Hubs and I recently returned from our first cycling holiday. We spent five glorious days tackling challenging climbs along the Croatian coastline, from island-to-island, starting in Split and ending in Dubrovnik.
When we finally landed in Split, 17 hours after leaving Toronto, we discovered that two pieces of luggage were missing, likely due to the short flight connection times out of Frankfurt. Our driver helped us speak to the Lost & Found representative at Split airport. I could only hope for the best, and I was glad that we arrived a day and a half before the cycling trip started. I could sense hubby’s unease as the majority of our cycling gear was in the lost luggage. To make matters worse, as soon as we arrived at our lovely boutique hotel, torrential rains started, and of course our rain coats were also in the lost luggage. As soon as the rain let up, we headed out for dinner and we started to make a plan in the event that our bags didn’t arrive.
We had decided not to set our alarm for the next morning because we were so exhausted. The only mandatory thing on our agenda was to find some shorts for hubs. Luckily I had a pair of his under padded shorts, so at least we would not have to seek out proper cycling shorts for him. I had already emailed our Backroads leaders the night before to let them know our situation, and that we may need them to provide pedals and saddles. When I opened my eyes at 9:30 that morning, I decided to find out what the breakfast situation was. We were staying at Priuli Luxury Rooms, which has five rooms. (Tip: book directly to get a 10% discount).
When I opened our door, there was nobody at reception, but I saw hubby’s suitcase! I wheeled it into our room and quietly woke hubs up. Just as he was putting on his glasses, the young woman working the front desk knocked at our open door and was carrying our second piece of luggage! With a huge smile, I thanked her, and she quickly offered to prepare croissants and coffee for us. How incredibly lucky we were to get our luggage so quickly! When I opened the curtains, the sun was shining bright, and I that was the moment that I knew this was going to be a special trip.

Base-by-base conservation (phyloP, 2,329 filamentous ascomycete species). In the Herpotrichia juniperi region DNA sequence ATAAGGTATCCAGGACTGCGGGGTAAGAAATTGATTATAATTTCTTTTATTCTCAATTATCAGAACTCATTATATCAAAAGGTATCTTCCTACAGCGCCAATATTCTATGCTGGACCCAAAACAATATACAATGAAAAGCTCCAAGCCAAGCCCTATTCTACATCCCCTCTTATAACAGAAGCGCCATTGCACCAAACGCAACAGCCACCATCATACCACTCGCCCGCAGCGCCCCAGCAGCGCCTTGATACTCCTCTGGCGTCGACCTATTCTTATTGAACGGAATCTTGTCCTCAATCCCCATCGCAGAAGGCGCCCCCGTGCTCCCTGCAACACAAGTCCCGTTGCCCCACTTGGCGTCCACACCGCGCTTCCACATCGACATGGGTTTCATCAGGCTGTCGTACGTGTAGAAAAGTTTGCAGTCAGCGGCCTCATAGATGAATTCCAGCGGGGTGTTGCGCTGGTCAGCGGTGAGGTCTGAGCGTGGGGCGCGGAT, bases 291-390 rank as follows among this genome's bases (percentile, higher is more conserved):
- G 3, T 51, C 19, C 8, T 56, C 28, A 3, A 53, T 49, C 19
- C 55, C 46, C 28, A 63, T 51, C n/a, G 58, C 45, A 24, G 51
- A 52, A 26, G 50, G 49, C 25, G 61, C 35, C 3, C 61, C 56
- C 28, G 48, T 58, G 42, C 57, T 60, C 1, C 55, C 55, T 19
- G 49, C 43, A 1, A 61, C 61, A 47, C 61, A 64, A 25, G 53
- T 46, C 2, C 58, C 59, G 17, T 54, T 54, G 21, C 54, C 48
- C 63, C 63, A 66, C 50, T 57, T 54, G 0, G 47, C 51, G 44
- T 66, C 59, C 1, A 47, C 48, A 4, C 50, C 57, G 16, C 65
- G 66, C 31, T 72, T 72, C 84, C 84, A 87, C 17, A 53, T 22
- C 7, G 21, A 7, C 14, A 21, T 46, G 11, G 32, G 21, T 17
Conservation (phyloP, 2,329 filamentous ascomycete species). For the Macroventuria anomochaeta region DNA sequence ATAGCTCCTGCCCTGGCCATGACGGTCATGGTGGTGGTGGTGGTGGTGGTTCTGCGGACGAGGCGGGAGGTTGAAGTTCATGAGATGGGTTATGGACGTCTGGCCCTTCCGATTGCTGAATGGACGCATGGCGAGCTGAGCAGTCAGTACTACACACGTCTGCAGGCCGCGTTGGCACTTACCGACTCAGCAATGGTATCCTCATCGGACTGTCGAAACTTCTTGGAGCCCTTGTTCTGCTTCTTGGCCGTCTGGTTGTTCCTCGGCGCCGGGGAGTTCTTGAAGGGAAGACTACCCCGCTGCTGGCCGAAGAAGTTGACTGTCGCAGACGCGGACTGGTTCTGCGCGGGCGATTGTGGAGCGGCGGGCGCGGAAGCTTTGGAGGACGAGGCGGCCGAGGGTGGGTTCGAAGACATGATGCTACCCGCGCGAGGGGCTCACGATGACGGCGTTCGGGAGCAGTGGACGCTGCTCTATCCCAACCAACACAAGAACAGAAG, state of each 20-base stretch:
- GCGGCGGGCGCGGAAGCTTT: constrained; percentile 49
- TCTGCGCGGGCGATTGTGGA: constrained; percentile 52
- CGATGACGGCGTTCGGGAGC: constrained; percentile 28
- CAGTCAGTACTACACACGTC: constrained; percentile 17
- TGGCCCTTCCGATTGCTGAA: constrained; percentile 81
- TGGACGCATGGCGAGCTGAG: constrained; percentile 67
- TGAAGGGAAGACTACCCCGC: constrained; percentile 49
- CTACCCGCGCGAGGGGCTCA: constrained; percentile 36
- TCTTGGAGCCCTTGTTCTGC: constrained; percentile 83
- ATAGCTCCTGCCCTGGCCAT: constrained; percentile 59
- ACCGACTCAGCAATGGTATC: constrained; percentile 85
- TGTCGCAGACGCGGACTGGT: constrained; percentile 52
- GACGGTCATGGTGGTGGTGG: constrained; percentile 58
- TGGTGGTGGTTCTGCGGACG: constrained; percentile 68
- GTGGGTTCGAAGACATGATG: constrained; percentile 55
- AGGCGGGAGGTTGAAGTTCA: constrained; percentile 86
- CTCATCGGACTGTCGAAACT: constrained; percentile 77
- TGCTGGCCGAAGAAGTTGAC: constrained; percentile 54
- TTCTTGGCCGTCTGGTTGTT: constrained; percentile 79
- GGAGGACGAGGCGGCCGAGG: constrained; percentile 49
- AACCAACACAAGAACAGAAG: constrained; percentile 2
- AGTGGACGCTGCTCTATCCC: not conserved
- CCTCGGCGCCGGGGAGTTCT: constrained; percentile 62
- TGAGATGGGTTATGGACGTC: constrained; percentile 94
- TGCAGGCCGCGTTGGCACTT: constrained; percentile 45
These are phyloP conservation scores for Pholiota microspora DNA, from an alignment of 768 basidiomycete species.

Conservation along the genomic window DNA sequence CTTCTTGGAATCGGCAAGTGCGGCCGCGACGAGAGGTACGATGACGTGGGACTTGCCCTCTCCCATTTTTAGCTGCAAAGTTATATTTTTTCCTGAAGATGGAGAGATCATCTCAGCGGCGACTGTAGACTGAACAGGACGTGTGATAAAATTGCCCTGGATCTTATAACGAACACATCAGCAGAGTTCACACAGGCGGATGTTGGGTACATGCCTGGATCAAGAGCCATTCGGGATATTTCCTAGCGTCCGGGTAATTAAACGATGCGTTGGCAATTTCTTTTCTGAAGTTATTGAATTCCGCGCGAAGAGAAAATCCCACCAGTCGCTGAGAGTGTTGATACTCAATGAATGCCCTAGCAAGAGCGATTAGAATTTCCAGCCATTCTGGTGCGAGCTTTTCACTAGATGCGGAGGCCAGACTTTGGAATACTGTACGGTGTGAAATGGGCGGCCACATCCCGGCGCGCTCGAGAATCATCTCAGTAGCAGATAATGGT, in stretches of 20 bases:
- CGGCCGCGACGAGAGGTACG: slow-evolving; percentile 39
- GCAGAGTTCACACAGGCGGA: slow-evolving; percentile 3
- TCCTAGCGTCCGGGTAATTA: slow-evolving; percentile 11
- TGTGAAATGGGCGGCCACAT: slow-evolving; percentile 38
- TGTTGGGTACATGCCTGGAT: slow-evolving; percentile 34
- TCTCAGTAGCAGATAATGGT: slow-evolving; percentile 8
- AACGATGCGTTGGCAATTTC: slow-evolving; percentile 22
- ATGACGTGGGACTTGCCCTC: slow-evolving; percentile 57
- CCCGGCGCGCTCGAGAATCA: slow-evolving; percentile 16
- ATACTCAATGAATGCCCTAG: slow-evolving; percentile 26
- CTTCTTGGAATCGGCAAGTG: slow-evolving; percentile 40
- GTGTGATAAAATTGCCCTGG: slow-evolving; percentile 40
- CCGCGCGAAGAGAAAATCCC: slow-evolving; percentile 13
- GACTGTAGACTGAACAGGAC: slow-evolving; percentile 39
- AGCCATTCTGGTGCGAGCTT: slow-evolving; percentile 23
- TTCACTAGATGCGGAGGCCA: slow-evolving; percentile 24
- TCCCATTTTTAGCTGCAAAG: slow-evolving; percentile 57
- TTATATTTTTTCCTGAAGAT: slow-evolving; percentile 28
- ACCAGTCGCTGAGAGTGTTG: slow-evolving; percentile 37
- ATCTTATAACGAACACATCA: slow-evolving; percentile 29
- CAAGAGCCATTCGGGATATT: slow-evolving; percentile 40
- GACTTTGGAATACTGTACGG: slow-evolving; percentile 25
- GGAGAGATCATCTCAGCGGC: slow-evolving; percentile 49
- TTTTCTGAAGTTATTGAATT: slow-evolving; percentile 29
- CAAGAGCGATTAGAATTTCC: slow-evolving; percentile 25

Our day was spent walking around the Old Town and Diocletian’s Palace. We would soon discover that every place we visited had an Old Town (Stari Grad). The palace was not what I had expected. It’s filled with shops and restaurants when I was expecting it to be more museum-like. I did love the old world charm, with the white marble floors and white limestone walls. We stopped at Uje Oil Bar for lunch, based on the suggestion from the receptionist at Priuli. The local olive oils were good. I liked the flavour of my lamb and bean soup; however, the lamb pieces were under-cooked and only luke warm.
After lunch, we decided to hike the Marjan (MAR-yahn) Peninsula. We climbed all the stairs to reach the terrace, which offered a 360-degree view of Split. Afterwards, we felt it would be wise to walk to Hotel Park, the meeting place for our cycling tour. Although it is not terribly far from our hotel, it could be challenging to walk with all our of luggage. We decided that a taxi would be our best option.
When we arrived at Hotel Park the next morning, we were warmly greeted by Jerica and Bradley, one of trip leaders and the van leader. Our group of 13 comprised of us (Canadians), 5 Brazilians, and 6 Mexicans. We boarded a private boat and sailed for 1.5 hours to the Island of Brač. I admit that this is not how I wanted to start my trip. Boats aren’t my thing, though I managed to survive all the boat rides with practically no seasickness. While we were in Croatia, the waters were generally very calm. Of course we did hit a some rough waters, but as long as I focused on land, or closed my eyes, I was fine. During this ride, Jerica took the opportunity to explain things to us, and gave us a general overview of how the coming days would unfold. Reviewing the elevation graphs provided in our welcome pack, my original apprehension returned. Could I manage these climbs? Will I be the first to get in the van? Would I be the slowest rider?
As we approached Brač, we spotted the Backroads van and a new face. Jenna, our second trip leader, was standing at the docking area waving to us. As we waited for the captain to let us off, Jenna reached over and shook our hands and greeted us. Our bikes were all leaning against the wall of the waterside cafe. A nice spread of prosciutto, cheese, olives, bread, and juice and water were waiting for us even though a large selection of snacks were laid out for us on the boat. This selection of snacks would follow us each day, and we were all encouraged to fill our Ziplock with as much as we needed. This is how Backroads received the reputation as Snackroads. They definitely ensure that you are never hungry.